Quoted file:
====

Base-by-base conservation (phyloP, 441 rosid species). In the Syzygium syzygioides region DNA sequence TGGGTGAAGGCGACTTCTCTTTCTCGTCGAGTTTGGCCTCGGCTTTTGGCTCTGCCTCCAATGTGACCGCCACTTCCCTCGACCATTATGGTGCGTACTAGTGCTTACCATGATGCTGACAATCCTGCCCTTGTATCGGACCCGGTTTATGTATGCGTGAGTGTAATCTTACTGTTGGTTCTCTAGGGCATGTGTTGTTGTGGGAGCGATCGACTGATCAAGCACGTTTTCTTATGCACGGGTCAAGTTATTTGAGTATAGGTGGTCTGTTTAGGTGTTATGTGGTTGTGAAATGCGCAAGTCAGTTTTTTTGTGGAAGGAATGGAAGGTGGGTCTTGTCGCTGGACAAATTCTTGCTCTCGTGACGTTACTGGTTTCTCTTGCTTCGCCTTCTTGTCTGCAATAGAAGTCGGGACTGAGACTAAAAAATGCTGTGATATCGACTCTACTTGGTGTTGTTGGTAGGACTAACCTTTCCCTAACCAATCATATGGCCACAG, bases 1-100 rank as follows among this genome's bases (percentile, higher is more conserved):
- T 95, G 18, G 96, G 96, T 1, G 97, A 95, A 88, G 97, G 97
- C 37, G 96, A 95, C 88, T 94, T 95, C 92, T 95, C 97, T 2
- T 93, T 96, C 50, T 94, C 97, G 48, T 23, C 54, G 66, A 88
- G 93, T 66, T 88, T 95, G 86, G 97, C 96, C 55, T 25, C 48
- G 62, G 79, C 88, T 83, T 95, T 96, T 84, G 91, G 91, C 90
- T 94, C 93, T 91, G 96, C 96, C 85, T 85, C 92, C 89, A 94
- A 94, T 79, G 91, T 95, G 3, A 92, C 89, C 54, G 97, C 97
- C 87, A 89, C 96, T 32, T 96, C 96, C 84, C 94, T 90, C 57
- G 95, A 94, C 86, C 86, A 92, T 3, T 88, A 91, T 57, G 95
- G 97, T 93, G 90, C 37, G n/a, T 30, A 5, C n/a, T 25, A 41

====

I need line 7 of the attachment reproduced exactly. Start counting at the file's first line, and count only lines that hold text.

- T 94, C 93, T 91, G 96, C 96, C 85, T 85, C 92, C 89, A 94